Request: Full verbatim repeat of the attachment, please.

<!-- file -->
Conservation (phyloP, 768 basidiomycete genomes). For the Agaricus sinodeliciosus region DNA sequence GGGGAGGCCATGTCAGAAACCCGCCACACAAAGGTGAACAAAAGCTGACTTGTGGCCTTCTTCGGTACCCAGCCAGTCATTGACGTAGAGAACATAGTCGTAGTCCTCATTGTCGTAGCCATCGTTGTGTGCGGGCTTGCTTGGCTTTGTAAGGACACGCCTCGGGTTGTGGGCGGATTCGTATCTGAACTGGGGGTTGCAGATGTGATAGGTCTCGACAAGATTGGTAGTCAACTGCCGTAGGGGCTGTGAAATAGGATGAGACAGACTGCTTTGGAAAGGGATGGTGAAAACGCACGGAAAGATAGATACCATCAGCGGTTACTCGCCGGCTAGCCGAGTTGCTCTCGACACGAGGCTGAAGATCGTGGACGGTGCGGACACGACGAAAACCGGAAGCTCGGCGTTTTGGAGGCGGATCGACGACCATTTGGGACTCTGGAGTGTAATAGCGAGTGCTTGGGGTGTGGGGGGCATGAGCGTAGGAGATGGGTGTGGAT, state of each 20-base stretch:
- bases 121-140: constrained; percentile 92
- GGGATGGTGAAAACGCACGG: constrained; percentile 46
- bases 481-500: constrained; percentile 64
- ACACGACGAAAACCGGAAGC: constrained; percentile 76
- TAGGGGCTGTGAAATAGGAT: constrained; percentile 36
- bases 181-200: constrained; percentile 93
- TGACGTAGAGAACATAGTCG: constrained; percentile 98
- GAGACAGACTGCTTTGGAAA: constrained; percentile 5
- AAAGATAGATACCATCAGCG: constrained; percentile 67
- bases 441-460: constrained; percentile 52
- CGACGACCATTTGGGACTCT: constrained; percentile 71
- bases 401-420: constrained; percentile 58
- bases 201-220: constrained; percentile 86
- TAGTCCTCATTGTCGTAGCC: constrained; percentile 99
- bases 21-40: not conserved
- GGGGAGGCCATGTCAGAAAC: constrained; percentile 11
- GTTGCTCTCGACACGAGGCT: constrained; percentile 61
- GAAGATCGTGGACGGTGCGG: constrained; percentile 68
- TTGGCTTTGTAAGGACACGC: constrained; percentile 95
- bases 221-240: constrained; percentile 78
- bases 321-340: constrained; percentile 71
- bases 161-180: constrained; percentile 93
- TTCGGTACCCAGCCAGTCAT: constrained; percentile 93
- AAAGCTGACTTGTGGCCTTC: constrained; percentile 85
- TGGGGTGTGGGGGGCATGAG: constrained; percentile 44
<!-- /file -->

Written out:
Conservation (phyloP, 768 basidiomycete genomes). For the Agaricus sinodeliciosus region DNA sequence GGGGAGGCCATGTCAGAAACCCGCCACACAAAGGTGAACAAAAGCTGACTTGTGGCCTTCTTCGGTACCCAGCCAGTCATTGACGTAGAGAACATAGTCGTAGTCCTCATTGTCGTAGCCATCGTTGTGTGCGGGCTTGCTTGGCTTTGTAAGGACACGCCTCGGGTTGTGGGCGGATTCGTATCTGAACTGGGGGTTGCAGATGTGATAGGTCTCGACAAGATTGGTAGTCAACTGCCGTAGGGGCTGTGAAATAGGATGAGACAGACTGCTTTGGAAAGGGATGGTGAAAACGCACGGAAAGATAGATACCATCAGCGGTTACTCGCCGGCTAGCCGAGTTGCTCTCGACACGAGGCTGAAGATCGTGGACGGTGCGGACACGACGAAAACCGGAAGCTCGGCGTTTTGGAGGCGGATCGACGACCATTTGGGACTCTGGAGTGTAATAGCGAGTGCTTGGGGTGTGGGGGGCATGAGCGTAGGAGATGGGTGTGGAT, state of each 20-base stretch:
- bases 121-140: constrained; percentile 92
- GGGATGGTGAAAACGCACGG: constrained; percentile 46
- bases 481-500: constrained; percentile 64
- ACACGACGAAAACCGGAAGC: constrained; percentile 76
- TAGGGGCTGTGAAATAGGAT: constrained; percentile 36
- bases 181-200: constrained; percentile 93
- TGACGTAGAGAACATAGTCG: constrained; percentile 98
- GAGACAGACTGCTTTGGAAA: constrained; percentile 5
- AAAGATAGATACCATCAGCG: constrained; percentile 67
- bases 441-460: constrained; percentile 52
- CGACGACCATTTGGGACTCT: constrained; percentile 71
- bases 401-420: constrained; percentile 58
- bases 201-220: constrained; percentile 86
- TAGTCCTCATTGTCGTAGCC: constrained; percentile 99
- bases 21-40: not conserved
- GGGGAGGCCATGTCAGAAAC: constrained; percentile 11
- GTTGCTCTCGACACGAGGCT: constrained; percentile 61
- GAAGATCGTGGACGGTGCGG: constrained; percentile 68
- TTGGCTTTGTAAGGACACGC: constrained; percentile 95
- bases 221-240: constrained; percentile 78
- bases 321-340: constrained; percentile 71
- bases 161-180: constrained; percentile 93
- TTCGGTACCCAGCCAGTCAT: constrained; percentile 93
- AAAGCTGACTTGTGGCCTTC: constrained; percentile 85
- TGGGGTGTGGGGGGCATGAG: constrained; percentile 44